Intelligence agencies getting on board with IC ITE
- By Joey Cheng
- Sep 19, 2014
Three years after the decision to consolidate their information technology systems, members of the intelligence community are now ready to begin adopting the IC Information Technology Enterprise, according to senior intelligence officials.
First envisioned in 2011, IC ITE seeks to provide improved integration, information sharing and security through the use of a cloud-based architecture. The initiative is expected to reduce the community’s annual IT spending by 20 percent in 2019.
Much of the foundation for the new architecture has been established in terms of who comprises service providers and consumers, according to Al Tarasiuk, CIO of the Office of the Director of National Intelligence.
“What we envisioned three years ago to begin to form this consolidated architecture, this shared mission platform for the community to use, is in place,” he said at the Intelligence and National Security Summit on Sept. 18.
For instance, the National Geospatial-Intelligence Agency and the Defense Intelligence Agency will be service providers for IC ITE’s desktop and enterprise management. Meanwhile, the CIA and the National Security Agency will be responsible for portions of the cloud and identification, authorization and authentication services. The National Reconnaissance Office will be the initiative’s networks requirements and engineering service provider and ODNI will manage a security coordination center.
Since Sept. 2011, more than 9,000 users have begun to use the IC common desktop and over 460 applications are now available for use, Tarasiuk said. Director of National Intelligence James Clapper and Principal Deputy DNI Stephanie O’Sullivan have committed to staying through the current administration to make sure that IC ITE gets implemented.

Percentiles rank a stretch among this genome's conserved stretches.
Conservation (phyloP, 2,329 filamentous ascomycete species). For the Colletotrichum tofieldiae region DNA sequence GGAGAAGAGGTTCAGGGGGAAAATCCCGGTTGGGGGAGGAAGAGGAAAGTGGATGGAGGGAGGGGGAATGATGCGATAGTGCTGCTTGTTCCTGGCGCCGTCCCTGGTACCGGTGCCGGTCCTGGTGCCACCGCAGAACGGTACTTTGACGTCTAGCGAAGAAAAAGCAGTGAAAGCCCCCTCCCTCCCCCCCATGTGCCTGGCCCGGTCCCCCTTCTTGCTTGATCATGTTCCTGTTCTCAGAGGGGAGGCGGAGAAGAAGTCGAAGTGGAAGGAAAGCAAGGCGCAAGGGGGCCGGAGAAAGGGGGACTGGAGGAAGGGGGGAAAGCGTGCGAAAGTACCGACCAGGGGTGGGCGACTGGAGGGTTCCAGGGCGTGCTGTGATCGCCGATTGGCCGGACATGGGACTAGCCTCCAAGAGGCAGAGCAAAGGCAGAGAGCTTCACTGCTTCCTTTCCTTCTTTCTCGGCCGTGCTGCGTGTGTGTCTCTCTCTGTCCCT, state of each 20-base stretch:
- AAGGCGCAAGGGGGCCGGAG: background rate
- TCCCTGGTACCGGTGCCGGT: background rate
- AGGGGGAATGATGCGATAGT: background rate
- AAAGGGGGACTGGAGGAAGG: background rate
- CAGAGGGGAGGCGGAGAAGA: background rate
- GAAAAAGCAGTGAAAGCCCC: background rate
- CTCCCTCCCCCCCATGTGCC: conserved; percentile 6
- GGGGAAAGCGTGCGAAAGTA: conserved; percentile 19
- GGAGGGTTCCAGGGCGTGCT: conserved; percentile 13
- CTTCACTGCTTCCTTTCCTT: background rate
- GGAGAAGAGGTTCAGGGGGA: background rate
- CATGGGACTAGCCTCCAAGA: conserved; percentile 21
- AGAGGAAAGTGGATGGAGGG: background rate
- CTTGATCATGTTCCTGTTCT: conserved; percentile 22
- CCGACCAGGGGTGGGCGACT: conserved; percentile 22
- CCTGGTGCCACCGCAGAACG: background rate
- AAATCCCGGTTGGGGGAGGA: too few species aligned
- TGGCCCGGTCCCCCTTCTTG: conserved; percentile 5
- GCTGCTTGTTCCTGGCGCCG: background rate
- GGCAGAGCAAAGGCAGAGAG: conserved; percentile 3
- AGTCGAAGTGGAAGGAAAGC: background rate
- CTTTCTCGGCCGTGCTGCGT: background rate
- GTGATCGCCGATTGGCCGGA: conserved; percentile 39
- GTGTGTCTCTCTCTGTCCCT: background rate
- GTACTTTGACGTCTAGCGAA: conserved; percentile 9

The individual agencies are now working on adoption strategies for IC ITE and to scale IC ITE to the rest of the intelligence community.
“The biggest part of this now is the adoption which—if you lay out IC ITE in phases—we look at the foundation as phase one,” Tarasiuk said. “This is really the second phase, which is the agencies’ adoption of the services.”
From there, IC ITE will also be looking at improving enterprise management and consolidating and adding features such as identification, authorization and authentication services.
“Our enterprise management capabilities need to be scaled for the entire community—our networks will begin that path of consolidation in the new architecture,” he said. “We have to build in more tools on our clouds now. The capabilities need to be in for the analyst to actually start using [IC ITE] and making this a part of their daily process of doing work.”
Joey Cheng is an editorial fellow with Defense Systems.